November 4, 2016 – Showtime: 7:30pm, Doors Open: 6:30pm
Tickets & Parking – Tickets: $50.00 – $93.00 Parking: $10.00
Suites – 12 Person: TBA; 24 Person: TBA View Suite Information
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Engelbert Humperdinck never wanted to be a singer. A career in music, yes, but he was extraordinarily shy. The youngest boy of a family of ten children originally from Leicester, England, he grew up in Madras, India, where his father was stationed during World War II. Engelbert’s childhood was dominated by the love of his parents and his brothers and sisters. He knew he could sing harmonies, but the power of his own voice came as a surprise to him and other people. “It’s just so loud, but I discovered I can be tender with it at the same time.”
Like all great icons, he is a man of great depth – masculine and loving, shy inside and uninhibited onstage, prepared to play the sex god to the hilt and still, at this stage of his career, managing to get away with it. “My mother’s side of the family had the signing voice so I must have inherited that from her. My father was a man’s man – strong, athletic, charismatic. And I like to do all kind of men things. I love sports, golf, tennis martial arts, soccer, skiing, but at the same time, yes I do appreciate women.”
In a career spanning almost 50 years, Engelbert has generated sales in excess of 140 million records, including 64 gold albums and 35 platinum, four Grammy nominations, a Golden Globe, and stars on the Hollywood Walk of Fame, Las Vegas Walk of Fame, and Leicester Walk of Fame. He has performed for the Queen four times, several presidents and many heads of state. He has recorded everything from the most romantic ballads to movie theme songs, disco, rock, and even gospel. His unique voice has charmed millions of fans around the globe. However, it’s not just the voice, but the man himself, with his endearing sense of humor and self-deprecating jokes. Engelbert has managed to strike a new chord with a younger generation after appearing on MTV several times.
Engelbert entered the world as Arnold George Dorsey. At the age of 11, he started studying music and playing the saxophone. When he was 17, Engelbert found himself playing at a pub that sponsored a singing contest. Goaded by his friends to enter, he put down his sax and for the first time revealed another vocal talent: impersonations. Arnold George Dorsey gave an incredible impersonation comedian of Jerry Lewis – and was quickly dubbed Gerry Dorsey by his fans. It soon became his professional stage name.
In 1999 “Humper” recorded The Dance Album as his first album in the dance genre. Released by the red-hot dance label Interhit Records, the album featured newly recorded dance versions of six of Engelbert’s greatest hits, along with five original songs. Favorites such as “Quando, Quando, Quando” and “Release Me” are set to an infectious dance beat by dance producer/ remixers Chris Cox and Barry Harris, known collectively as Thunderpuss 2000. The album has enjoyed tremendous success, with “Release Me” hitting Top Ten in the Billboard Dance charts. Says Billboard magazine of The Dance Album: “…brilliantly cool…one of the most fun pop/dance albums of the decade.”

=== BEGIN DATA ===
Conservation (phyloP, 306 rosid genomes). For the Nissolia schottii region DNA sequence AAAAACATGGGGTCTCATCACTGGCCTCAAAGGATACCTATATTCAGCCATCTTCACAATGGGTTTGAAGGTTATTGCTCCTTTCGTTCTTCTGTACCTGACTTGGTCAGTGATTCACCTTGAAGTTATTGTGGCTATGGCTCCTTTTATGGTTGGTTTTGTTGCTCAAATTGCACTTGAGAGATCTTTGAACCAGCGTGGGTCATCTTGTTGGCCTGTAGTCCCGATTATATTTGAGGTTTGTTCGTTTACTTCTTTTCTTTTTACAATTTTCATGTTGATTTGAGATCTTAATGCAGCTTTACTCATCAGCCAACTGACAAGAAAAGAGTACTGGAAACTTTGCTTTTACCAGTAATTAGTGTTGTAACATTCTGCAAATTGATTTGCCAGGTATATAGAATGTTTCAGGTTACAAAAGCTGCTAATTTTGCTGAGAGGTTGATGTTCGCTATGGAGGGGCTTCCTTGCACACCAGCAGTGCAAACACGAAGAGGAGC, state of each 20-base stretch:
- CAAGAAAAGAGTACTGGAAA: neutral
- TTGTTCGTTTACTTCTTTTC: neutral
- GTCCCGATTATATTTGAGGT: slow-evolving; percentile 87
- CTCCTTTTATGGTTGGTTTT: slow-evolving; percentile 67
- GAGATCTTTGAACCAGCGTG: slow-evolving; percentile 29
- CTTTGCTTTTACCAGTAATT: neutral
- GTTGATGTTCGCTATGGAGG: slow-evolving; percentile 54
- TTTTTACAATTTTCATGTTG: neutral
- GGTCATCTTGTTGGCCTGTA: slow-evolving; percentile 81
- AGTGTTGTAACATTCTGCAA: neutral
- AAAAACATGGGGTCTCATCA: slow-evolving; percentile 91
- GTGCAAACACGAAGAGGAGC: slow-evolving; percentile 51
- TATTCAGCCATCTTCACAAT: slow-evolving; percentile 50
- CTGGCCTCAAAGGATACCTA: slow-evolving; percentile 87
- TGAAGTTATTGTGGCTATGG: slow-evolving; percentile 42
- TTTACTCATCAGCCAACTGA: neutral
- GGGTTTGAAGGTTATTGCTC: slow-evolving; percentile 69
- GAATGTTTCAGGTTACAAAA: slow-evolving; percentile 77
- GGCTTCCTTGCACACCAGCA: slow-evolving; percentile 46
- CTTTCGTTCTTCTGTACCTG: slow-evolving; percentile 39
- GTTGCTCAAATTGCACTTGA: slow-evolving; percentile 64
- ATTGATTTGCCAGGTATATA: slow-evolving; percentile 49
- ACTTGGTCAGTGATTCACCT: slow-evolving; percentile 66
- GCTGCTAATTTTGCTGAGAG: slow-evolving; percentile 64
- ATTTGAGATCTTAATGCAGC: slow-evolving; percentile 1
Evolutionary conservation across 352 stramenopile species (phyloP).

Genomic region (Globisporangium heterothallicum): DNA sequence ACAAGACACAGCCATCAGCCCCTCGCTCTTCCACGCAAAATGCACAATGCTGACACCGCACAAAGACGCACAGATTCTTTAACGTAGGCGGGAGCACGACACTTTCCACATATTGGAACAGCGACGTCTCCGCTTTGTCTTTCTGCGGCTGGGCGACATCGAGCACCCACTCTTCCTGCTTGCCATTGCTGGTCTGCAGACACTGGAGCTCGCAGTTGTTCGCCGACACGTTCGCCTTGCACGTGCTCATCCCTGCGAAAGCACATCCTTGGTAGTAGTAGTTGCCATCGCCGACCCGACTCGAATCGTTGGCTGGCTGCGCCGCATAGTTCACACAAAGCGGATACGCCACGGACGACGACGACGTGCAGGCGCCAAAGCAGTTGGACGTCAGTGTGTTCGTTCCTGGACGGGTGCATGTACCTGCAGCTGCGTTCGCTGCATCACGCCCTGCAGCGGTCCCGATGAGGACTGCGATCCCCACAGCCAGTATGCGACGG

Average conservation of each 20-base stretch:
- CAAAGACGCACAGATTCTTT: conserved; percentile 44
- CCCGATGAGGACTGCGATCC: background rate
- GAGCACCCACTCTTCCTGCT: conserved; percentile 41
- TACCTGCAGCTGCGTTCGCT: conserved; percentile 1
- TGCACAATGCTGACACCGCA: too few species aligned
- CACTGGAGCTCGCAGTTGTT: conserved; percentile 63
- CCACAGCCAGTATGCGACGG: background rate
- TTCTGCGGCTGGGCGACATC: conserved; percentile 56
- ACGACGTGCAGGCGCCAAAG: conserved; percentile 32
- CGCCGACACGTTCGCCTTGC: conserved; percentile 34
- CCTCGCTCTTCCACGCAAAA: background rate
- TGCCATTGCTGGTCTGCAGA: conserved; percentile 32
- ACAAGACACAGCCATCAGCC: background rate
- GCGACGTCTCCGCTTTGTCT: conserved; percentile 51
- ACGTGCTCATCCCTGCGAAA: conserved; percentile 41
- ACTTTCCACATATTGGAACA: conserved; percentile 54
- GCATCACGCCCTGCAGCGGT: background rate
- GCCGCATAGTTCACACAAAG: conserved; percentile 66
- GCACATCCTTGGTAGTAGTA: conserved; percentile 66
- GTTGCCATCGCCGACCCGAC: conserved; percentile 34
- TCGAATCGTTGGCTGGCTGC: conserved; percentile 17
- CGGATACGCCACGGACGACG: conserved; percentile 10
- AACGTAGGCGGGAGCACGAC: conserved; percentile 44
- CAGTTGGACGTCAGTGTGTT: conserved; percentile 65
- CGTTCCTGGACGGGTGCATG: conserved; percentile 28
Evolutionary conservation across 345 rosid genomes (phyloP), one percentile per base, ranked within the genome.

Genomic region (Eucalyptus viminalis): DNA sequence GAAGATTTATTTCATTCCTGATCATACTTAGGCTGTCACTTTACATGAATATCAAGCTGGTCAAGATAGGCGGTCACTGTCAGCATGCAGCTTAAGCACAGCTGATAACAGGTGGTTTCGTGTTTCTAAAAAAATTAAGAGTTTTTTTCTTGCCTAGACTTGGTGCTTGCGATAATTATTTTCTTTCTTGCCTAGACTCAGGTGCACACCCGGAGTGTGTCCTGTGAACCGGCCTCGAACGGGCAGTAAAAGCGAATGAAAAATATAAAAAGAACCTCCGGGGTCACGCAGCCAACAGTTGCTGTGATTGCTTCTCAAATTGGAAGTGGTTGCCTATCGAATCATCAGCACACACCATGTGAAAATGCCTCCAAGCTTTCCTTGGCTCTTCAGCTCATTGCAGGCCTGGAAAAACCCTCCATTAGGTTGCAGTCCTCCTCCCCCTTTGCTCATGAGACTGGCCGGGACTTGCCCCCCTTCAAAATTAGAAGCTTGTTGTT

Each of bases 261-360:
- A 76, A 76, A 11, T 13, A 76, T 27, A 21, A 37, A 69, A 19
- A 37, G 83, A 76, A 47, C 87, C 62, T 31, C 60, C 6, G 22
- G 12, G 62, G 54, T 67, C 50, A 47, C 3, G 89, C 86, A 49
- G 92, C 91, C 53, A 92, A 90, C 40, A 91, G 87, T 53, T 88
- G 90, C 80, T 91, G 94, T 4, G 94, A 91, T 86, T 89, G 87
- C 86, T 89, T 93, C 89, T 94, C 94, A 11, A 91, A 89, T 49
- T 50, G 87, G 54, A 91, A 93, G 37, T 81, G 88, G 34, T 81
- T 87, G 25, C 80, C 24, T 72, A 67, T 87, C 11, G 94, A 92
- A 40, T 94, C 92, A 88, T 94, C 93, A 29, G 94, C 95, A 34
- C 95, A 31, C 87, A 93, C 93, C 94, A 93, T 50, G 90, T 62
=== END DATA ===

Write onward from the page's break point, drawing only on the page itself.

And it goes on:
With four Grammy nominations, a Golden Globe for “Entertainer of the Year” (1988), 63 gold and 24 platinum records and a star on the Hollywood Walk of Fame, Humperdinck might rest easy on his laurels. Hardly. In the past few years, he has joined in elite group of musical artists, such as Tony Bennett and Burt Bacharach, who have crossed over successfully to strike a new chord with a younger generation in addition to their core audiences. The Humper has appeared on several MTV programs, including two appearances on “MTV Beach House”, “Chilling with the Weaze” and “Oddville.”
Gerry Dorsey was very popular on the UK music circuit and in 1959 he released a single called, “Crazybells/ Mister Music Man” on Decca Records. However, he contracted tuberculosis, which silenced him for six months and nearly ended his rising music career. Upon regaining his health, Gerry Dorsey knew he had to end his former image to make a comeback as a strong, dynamic performer. A former manager suggested the new name, Engelbert Humperdinck, taken from the Austrian composer who wrote Hansel and Gretel. It was outrageous enough to be memorable. And thus was born the soon-to-be legend, Engelbert Humperdinck.
Engelbert exploded on to the music scene in the sixties with The Beatles and the Rolling Stones. His sixties did not so much swing as rage. The shy handsome boy catapulted almost instantly to world icon. He became great friends with Elvis Presley and the two legends often performed each other’s songs. His first single in the charts was “Release Me,” which went into the Guinness Book of Records for achieving 56 consecutive weeks on the charts. It was No. 1 in 11 countries. The song was re-released after being used for a UK national television commercial for John Smith’s beer.
The following decades saw Engelbert touring the world to sell-out crowds. Engelbert seems to take great pleasure in every moment on stage, a place where he can lose his inhibitions and no longer be the child who was once shy.
Engelbert’s music has transcended time and his voice still continues to reach out to people now – serving to transport and inspire, to embrace and to provoke feelings and emotions…ingredients that are no doubt the essence of his long-lasting success.